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National Day for Truth and Reconciliation

Tony speaking in the house during orange shirt day

Today, September 30th marks our first National Day for Truth and Reconciliation. The day honours the lost children and survivors of residential schools, their families and communities, and fulfills recommendation #80 of Truth and Reconciliation Commission’s calls for action.

September 30th is also Orange Shirt Day, started in 2013 by a remarkable and courageous woman – Phyllis Webstad.  It commemorates the story of a young child, wearing a new orange shirt given by her grandmother to wear on her first day of school.  On arrival, she was stripped of her new shirt by the Mission Oblates, making Phyllis’ story – and her shirt – symbolic of the stripping away of respect and culture, and the tragic story of residential schools.

Removed from their homes, denied access to their culture and language, these children suffered from abuse, neglect, and too often, death. As a parent and grandparent, I cannot fathom this atrocity, knowing I might never see my children again. The anguish, pain and yes, hatred must have been overwhelming for Indigenous parents and children. Today, we still have a crisis with the overrepresentation of Indigenous Peoples in institutions and on welfare, and their diminished access to resources.  

When I took the Personal Pledge of Reconciliation, I made a commitment to learn about the history, the culture, and the challenges faced by Indigenous Peoples in Canada. Indigenous issues are everyone’s issues. We all have a responsibility to learn, listen and ensure justice for Indigenous Peoples across Canada.

National Day for Truth and Reconciliation is an opportunity to demonstrate our commitment to advance reconciliation through a deeper understanding of the impact residential schools had on Indigenous Peoples, and on the history of our nation.  Let’s show our support through learning, understanding, and by wearing an orange shirt on September 30th.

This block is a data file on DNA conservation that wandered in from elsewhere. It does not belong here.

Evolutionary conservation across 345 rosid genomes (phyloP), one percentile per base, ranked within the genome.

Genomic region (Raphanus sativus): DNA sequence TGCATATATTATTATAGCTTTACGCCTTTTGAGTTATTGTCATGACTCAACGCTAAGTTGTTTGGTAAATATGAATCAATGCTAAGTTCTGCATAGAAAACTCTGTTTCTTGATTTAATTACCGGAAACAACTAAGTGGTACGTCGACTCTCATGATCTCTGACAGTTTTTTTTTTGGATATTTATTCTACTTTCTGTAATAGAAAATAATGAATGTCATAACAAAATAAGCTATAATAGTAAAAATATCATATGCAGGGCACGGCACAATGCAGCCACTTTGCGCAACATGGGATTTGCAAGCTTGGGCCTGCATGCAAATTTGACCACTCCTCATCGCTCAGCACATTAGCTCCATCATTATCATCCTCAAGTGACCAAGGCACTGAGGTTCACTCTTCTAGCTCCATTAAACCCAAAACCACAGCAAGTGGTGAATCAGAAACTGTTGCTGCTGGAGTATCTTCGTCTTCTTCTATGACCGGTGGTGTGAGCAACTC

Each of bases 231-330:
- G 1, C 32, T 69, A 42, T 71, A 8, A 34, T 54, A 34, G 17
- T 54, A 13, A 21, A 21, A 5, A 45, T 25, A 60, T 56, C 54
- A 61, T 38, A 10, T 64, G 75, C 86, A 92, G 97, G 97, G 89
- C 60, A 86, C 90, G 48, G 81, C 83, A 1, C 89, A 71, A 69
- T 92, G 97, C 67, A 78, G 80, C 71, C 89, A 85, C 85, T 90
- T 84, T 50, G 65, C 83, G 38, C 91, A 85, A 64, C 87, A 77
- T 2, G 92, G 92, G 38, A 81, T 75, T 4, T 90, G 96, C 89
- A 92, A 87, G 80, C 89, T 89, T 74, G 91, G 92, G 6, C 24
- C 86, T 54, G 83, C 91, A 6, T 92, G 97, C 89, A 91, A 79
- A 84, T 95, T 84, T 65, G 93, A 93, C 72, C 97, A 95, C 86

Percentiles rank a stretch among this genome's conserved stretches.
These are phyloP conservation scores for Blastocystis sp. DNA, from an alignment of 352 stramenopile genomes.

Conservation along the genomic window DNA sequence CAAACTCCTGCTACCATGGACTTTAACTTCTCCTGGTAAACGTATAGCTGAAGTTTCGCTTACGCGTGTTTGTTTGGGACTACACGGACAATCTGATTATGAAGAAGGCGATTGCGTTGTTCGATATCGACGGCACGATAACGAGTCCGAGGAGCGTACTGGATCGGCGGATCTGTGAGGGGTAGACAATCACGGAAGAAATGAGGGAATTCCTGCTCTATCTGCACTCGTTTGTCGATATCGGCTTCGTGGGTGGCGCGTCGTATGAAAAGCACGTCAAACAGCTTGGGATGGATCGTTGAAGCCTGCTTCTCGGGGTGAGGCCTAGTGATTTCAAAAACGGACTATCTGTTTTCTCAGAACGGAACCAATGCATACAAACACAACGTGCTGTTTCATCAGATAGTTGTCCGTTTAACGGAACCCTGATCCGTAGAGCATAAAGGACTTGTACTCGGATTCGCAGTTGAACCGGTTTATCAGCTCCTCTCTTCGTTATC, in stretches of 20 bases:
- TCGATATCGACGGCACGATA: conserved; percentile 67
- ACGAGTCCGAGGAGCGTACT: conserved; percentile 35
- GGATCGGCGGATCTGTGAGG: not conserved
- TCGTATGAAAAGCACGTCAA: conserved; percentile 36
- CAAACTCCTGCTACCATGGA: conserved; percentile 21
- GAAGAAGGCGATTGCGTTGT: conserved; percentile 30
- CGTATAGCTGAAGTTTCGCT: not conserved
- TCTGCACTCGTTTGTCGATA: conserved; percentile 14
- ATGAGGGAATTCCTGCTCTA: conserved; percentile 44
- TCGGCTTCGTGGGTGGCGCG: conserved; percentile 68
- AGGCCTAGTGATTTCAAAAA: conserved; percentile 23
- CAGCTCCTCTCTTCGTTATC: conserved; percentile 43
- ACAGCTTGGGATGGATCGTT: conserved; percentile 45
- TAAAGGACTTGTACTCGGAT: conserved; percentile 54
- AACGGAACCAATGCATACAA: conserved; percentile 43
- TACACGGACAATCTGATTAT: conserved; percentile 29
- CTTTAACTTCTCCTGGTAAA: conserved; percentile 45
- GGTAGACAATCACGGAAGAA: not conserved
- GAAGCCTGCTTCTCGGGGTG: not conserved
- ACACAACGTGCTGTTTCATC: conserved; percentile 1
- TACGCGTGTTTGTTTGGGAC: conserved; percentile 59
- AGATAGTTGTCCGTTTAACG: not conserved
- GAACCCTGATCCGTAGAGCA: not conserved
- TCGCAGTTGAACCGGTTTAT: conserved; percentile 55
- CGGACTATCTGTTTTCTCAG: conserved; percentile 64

Public commemoration of the painful history, and ongoing impacts of residential schools, is a vital component of the reconciliation process.  I encourage all Canadians to show their support and respect in honouring the Indigenous children who were taken from their families and sent to these schools.

Let us commit to learning more about the recommendations of the Truth and Reconciliation Commission and act on delivering them. Let us reach out to Indigenous communities, and let them know we want to go forward with truth, trust, and love in forging a better future.

A National Indian Residential School Crisis Line is available to provide support to former residential school students and those affected. Emotional and crisis referral services can be accessed 24/7 by calling 1-866-925-4419.

Tony Van Bynen

Member of Parliament for

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